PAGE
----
RAFALE: Defence Minister Manohar Parrikar exchanges documents with his French counterpart Jean-Yves Le Drian after signing an MoU on the purchase of 36 Rafale fighter aircraft in the presence of French President Francois Hollande and Prime Minister Narendra Modi at Hyderabad House in New Delhi on January 25, 2016. (Photo: R.V Moorthy)
By N Ram
The Hindu exposé (reproduced here) insists that Narendra Modi did not consult either then Defense Minister Manohar Parrikar or the Chief of the Air Force before he concluded a deal directly with French President Hollande
At the height of the negotiations over the controversial `7.87 billion Rafale deal between India and France, the Defence Ministry raised strong objections to “parallel negotiations” conducted by the Prime Minister’s Office (PMO) with the French side. Stating that it was clear that such parallel discussions by the PMO had “weakened the negotiating position of MoD and Indian Negotiating Team,” a Defence Ministry note dated November 24, 2015 brought this to the attention of the then Defence Minister, Manohar Parrikar.
Stating that “we may advise PMO that any Officers who are not part of Indian Negotiating Team may refrain from having parallel parlays [parleys] with the officers of French Government,” it suggested that “in case the PMO is not confident about the outcome of negotiations being carried out by the MoD, a revised modality of negotiations to be led by PMO at appropriate level may be adopted in the case.”
According to the government’s submission to the Supreme Court of India in October 2018, the negotiations over the Rafale deal were conducted by a seven-member team headed by the Deputy Chief of Air Staff. There was no mention of any role for the PMO in these negotiations.
Official documents available to The Hindu reveal, however, that the Defence Ministry protested that the position taken by the PMO was “contradictory to the stand taken by MoD and the negotiating team.” The then Defence Secretary, G Mohan Kumar, made this official notation in his own hand: “RM may pl. see. It is desirable that such discussions be avoided by the PMO as it undermines our negotiating position seriously.”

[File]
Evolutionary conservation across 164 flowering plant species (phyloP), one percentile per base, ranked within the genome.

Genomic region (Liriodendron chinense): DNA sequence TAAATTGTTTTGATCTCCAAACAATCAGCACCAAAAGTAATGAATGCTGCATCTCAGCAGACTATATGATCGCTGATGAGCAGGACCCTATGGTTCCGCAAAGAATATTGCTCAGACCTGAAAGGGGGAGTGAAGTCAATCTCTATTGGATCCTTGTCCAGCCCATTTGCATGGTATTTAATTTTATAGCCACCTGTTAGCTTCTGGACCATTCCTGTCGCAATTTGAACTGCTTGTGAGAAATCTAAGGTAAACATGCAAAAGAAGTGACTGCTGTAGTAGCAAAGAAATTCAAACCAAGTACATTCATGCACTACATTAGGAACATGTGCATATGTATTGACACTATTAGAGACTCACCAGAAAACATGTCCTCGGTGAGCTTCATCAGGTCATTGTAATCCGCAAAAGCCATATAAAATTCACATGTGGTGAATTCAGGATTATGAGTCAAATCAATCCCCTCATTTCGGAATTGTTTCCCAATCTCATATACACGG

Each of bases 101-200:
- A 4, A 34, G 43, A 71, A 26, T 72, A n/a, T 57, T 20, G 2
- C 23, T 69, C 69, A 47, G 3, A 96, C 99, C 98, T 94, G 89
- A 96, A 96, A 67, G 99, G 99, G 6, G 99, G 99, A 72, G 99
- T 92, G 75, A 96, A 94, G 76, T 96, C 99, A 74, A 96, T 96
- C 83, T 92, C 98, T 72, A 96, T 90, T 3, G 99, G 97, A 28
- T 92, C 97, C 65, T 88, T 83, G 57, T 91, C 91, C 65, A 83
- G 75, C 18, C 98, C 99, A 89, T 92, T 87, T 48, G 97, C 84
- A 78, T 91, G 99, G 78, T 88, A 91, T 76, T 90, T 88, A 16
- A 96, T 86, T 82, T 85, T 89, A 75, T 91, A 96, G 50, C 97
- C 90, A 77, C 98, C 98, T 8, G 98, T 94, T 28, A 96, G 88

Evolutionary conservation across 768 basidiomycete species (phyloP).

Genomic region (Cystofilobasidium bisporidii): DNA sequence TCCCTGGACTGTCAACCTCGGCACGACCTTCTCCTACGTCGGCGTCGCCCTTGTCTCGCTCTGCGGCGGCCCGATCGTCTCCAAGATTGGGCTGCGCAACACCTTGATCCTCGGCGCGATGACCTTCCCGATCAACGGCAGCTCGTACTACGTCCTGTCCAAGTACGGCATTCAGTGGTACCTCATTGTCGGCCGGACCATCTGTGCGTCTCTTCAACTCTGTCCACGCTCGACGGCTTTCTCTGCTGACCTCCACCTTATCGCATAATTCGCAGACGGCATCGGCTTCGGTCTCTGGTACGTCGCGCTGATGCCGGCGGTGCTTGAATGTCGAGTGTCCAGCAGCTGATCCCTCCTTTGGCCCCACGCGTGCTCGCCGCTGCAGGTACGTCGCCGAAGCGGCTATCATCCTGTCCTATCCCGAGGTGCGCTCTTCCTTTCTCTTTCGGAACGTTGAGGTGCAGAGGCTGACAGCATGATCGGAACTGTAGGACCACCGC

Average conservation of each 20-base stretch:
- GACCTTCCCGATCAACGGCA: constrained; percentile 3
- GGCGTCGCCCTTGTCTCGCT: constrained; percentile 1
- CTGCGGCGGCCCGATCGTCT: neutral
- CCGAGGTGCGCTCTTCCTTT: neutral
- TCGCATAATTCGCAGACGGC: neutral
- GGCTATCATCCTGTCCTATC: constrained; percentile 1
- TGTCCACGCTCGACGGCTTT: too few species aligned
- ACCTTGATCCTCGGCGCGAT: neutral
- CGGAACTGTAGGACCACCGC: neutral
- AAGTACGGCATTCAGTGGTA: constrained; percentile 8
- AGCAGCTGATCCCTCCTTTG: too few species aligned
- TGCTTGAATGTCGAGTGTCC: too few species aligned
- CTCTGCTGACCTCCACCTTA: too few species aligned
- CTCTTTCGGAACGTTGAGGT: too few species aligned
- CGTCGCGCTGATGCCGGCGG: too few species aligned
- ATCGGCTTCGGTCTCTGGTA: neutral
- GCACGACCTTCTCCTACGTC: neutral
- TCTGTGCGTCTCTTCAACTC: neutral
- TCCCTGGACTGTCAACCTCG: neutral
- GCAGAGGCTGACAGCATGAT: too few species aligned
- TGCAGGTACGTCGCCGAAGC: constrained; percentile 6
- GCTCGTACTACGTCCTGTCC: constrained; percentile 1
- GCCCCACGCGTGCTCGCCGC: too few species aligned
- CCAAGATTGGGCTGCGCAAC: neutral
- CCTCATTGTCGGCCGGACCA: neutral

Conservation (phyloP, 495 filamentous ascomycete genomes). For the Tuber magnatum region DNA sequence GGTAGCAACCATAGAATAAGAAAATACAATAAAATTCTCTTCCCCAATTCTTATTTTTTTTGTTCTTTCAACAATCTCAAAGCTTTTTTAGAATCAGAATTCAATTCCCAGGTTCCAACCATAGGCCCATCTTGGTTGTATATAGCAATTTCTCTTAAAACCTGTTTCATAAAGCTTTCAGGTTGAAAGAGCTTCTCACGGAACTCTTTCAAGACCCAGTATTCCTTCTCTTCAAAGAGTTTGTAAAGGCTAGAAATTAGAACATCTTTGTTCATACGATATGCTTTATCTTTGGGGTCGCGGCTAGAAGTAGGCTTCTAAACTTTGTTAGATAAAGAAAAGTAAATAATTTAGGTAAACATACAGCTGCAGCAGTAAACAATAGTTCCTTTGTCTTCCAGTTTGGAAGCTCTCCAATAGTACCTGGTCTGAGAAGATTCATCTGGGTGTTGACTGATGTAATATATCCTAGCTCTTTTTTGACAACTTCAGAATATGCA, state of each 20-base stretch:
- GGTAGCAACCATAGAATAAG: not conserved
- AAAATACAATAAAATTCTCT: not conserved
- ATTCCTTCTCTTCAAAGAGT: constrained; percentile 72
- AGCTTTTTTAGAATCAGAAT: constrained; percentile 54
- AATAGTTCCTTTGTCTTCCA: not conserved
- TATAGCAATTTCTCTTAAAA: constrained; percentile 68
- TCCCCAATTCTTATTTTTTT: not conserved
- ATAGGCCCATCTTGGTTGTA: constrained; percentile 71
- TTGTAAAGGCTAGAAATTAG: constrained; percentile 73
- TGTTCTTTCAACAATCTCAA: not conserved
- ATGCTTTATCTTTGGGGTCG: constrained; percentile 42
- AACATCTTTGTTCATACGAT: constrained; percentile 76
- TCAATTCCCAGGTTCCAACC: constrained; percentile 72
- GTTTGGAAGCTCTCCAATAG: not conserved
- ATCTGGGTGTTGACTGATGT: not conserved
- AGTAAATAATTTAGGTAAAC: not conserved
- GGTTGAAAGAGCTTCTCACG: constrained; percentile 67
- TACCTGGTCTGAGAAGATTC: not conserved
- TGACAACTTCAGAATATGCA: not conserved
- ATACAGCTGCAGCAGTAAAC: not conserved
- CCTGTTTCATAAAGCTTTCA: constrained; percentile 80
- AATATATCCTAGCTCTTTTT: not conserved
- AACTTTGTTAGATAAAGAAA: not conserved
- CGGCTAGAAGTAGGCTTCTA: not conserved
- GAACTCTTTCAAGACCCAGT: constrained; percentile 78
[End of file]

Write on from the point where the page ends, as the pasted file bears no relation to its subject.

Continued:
His firm opposition was recorded on November 24, 2015 on a note prepared by S. K. Sharma, Deputy Secretary (Air-II), and endorsed by the Joint Secretary & Acquisition Manager (Air) and the Director General (Acquisition) in the Ministry.
The new Rafale deal, which bore little resemblance to the original deal under prolonged negotiation, was announced in Paris by Prime Minister Narendra Modi in April 2015. This was followed by the signing of a Memorandum of Understanding between India and France when President Francois Hollande visited Delhi on the occasion of Republic Day in 2016. The inter-governmental agreement for 36 Rafale fighter jets was eventually signed on September 23, 2016.
According to the Defence Ministry note, the details of the parallel negotiations conducted by the PMO came to the Ministry’s notice only from a letter of October 23, 2015 from General Stephen Reb, the head of the French Negotiating Team. The letter “made mention of a telephonic conversation between Shri Jawed Ashraf, Joint Secretary in the Prime Minister’s Office and Mr. Luis Vassy, Diplomatic Adviser to the French Minister of Defence, which took place on 20.10.2015.”
General Reb’s letter was brought to the notice of the PMO by the Defence Ministry. The head of the Indian Negotiating Team, Air Marshal S. B. P. Sinha, AVSM VM, Deputy Chief of Air Staff, also wrote to Mr. Ashraf.
In his reply to Air Marshal Sinha on November 11, 2015, Mr. Ashraf “confirmed that he had held discussion with Mr Luis Vassy, Diplomatic Adviser to the French Minister of Defence,” adding that Mr. Vassy “spoke to him on the advice of the French President’s office and the issues referred to General Reb’s letter were discussed.”
President Hollande had told AFP, as reported by Le Monde in September 2018, that “asked by Agence France-Presse on the sidelines of a conference in Montreal on Friday, he said that the name of Reliance Group had appeared as part of a ‘new formula’ in negotiations over the Rafale deal, decided by the Modi government after it came to power.” The reference was to the Anil Ambani-owned Reliance Defence.